This plaintive sixth novel from the Booker-nominated Irish author (Mothers and Sons, 2008, etc.) is both akin to his earlier fiction and a somewhat surprising hybrid.
Tóibín’s treatment of the early adulthood of Eilis Lacey, a quiet girl from the town of Enniscorthy who accepts a kindly priest’s sponsorship to work and live in America, is characterized by a scrupulously precise domestic realism reminiscent of the sentimental bestsellers of Fannie Hurst, Edna Ferber and Betty Smith (in her beloved A Tree Grows in Brooklyn). But as Eilis both falters and matures abroad, something more interesting takes shape. Tóibín fashions a compelling characterization of a woman caught between two worlds, unsure almost until the novel’s final page where her obligations and affections truly reside. Several deft episodes and set pieces bring Eilis to convincing life: her timid acts of submission, while still living at home, to her extroverted, vibrant older sister Rose; the ordeal of third-class passenger status aboard ship (surely seasickness has never been presented more graphically); her second-class status among postwar Brooklyn’s roiling motley populace, and at the women’s boarding house where she’s virtually a non-person; and the exuberant liberation sparked by her romance with handsome plumber Tony Fiorello, whose colorful family contrasts brashly with Eilis’s own dour and scattered one. Tóibín is adept at suggestive understatement, best displayed in lucid portrayals of cultural interaction and conflict in a fledgling America still defining itself; and notably in a beautiful account of Eilis’s first sexual experience with Tony (whom she’ll soon wed), revealed as the act of a girl who knows she must fully become a woman in order to shoulder the burdens descending on her. And descend they do, as a grievous family loss reshapes Eilis’s future (literally) again and again.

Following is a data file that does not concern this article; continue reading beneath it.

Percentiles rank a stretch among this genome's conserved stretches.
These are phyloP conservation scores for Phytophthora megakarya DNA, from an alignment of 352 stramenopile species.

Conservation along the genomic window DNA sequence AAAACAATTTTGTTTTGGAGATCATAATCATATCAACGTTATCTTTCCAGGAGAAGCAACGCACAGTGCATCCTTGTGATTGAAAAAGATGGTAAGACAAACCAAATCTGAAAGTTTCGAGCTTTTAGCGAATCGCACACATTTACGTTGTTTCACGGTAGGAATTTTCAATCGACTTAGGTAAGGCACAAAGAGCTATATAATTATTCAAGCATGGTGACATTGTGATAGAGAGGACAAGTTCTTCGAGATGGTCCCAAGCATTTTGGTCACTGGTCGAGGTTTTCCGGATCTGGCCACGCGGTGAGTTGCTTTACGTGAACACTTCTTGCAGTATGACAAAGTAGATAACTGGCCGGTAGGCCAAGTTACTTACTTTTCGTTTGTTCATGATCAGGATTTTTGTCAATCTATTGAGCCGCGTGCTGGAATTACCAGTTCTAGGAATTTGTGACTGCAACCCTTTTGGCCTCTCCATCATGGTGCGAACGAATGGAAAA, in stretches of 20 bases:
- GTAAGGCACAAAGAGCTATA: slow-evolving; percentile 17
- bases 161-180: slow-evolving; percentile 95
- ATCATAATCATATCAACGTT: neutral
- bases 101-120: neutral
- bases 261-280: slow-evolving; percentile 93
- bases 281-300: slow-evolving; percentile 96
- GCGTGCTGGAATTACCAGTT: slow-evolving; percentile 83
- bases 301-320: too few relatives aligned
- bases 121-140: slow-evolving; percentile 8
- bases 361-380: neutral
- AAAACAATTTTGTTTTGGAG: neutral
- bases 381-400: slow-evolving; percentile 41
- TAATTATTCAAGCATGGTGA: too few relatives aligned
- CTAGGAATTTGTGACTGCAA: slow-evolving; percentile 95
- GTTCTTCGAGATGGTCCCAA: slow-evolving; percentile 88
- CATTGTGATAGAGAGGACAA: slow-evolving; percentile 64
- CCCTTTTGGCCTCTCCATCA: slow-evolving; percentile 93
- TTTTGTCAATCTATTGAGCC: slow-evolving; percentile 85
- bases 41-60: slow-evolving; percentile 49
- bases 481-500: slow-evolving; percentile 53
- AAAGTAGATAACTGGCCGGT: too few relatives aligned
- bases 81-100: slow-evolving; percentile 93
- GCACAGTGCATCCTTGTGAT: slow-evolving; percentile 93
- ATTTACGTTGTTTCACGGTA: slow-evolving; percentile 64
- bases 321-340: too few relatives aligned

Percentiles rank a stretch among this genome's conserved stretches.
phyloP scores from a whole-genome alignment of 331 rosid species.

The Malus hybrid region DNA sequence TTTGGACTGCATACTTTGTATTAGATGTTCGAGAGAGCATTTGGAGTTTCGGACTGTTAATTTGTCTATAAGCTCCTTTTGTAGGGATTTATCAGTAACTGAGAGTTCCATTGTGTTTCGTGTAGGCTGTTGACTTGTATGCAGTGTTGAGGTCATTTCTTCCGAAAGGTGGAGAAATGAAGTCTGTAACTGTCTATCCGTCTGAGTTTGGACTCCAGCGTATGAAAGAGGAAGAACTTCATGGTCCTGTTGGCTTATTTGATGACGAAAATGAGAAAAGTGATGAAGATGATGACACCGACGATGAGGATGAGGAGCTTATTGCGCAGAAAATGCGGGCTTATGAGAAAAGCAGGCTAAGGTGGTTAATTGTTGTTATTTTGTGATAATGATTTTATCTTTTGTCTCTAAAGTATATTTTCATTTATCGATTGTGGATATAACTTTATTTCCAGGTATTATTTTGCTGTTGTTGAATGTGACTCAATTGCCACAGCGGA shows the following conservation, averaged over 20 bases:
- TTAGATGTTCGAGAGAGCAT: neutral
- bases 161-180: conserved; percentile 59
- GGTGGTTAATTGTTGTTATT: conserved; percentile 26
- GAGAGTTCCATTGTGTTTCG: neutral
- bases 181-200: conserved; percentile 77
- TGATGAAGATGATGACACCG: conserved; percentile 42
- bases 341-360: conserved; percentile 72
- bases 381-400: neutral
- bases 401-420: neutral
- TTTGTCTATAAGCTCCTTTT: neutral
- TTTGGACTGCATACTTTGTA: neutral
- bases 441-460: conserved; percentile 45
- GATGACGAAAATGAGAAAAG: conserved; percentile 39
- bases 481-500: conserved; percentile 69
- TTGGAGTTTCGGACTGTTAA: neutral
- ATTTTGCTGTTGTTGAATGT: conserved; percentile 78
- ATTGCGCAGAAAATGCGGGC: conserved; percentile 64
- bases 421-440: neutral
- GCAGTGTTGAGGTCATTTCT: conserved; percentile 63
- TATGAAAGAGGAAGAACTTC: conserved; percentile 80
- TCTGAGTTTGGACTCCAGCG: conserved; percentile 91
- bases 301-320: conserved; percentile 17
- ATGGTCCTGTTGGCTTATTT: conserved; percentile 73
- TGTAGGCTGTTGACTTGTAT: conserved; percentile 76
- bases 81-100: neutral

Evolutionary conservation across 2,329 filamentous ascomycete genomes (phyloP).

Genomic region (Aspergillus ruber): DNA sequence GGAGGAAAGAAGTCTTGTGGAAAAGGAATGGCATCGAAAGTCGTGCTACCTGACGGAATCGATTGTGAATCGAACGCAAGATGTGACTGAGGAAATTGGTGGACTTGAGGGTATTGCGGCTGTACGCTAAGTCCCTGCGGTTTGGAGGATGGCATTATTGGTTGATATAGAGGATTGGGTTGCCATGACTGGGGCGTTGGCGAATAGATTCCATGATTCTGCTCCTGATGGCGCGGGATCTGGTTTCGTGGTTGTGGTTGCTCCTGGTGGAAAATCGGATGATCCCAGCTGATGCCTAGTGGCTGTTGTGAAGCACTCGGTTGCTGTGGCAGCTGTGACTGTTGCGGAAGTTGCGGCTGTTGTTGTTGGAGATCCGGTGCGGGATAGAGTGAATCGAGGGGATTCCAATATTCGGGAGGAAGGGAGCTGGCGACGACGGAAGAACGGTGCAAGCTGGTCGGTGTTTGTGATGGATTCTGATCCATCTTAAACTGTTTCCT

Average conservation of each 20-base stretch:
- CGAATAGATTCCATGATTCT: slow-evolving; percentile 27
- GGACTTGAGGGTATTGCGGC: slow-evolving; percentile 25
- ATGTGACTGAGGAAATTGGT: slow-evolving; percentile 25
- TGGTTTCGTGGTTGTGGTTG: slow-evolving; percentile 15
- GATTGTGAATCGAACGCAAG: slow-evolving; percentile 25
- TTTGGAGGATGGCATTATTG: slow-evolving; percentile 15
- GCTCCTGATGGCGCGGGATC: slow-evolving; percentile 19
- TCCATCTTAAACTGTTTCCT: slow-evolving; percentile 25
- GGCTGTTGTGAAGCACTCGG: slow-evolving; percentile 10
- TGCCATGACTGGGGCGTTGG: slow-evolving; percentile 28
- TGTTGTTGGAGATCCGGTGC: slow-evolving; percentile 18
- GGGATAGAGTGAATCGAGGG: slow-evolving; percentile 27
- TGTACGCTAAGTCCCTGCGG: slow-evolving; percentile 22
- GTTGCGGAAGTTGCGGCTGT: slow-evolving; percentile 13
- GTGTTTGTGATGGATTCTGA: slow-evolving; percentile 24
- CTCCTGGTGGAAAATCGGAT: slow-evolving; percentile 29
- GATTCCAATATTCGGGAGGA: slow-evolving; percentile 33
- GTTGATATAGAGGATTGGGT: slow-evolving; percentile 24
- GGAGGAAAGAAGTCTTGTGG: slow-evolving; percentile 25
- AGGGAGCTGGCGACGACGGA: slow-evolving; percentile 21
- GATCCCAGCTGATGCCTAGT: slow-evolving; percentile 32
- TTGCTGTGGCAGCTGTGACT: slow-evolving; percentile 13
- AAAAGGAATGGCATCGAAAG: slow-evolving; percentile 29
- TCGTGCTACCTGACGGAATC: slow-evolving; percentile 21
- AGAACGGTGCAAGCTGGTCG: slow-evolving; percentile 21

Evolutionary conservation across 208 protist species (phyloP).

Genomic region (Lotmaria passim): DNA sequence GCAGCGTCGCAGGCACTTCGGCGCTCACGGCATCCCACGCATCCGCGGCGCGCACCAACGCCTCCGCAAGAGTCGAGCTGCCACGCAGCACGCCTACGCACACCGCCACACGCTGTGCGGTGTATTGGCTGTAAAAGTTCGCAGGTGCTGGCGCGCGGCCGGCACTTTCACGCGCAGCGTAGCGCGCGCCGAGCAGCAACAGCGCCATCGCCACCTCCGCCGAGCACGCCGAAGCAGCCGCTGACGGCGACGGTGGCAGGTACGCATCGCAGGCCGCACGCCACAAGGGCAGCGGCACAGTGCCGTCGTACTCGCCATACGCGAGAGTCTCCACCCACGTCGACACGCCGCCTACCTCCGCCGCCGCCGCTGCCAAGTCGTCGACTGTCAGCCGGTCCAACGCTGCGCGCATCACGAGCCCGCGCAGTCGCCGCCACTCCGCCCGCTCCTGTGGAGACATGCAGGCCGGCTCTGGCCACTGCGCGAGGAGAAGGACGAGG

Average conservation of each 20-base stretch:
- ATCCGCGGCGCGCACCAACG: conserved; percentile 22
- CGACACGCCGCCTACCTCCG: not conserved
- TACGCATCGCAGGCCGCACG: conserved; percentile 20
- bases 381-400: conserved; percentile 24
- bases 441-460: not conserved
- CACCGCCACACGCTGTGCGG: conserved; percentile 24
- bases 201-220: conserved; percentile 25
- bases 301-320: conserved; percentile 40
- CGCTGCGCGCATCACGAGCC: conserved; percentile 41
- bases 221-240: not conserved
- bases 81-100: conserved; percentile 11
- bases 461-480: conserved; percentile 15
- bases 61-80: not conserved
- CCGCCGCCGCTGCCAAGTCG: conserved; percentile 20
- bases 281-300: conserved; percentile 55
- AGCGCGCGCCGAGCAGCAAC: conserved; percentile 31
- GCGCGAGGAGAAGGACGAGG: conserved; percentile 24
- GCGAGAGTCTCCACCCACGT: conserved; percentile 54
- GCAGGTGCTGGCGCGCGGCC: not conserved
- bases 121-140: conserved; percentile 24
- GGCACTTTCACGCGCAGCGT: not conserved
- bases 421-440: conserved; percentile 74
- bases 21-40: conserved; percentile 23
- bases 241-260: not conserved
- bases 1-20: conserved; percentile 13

A fine and touching novel, persuasive proof of Tóibín’s ever-increasing skills and range.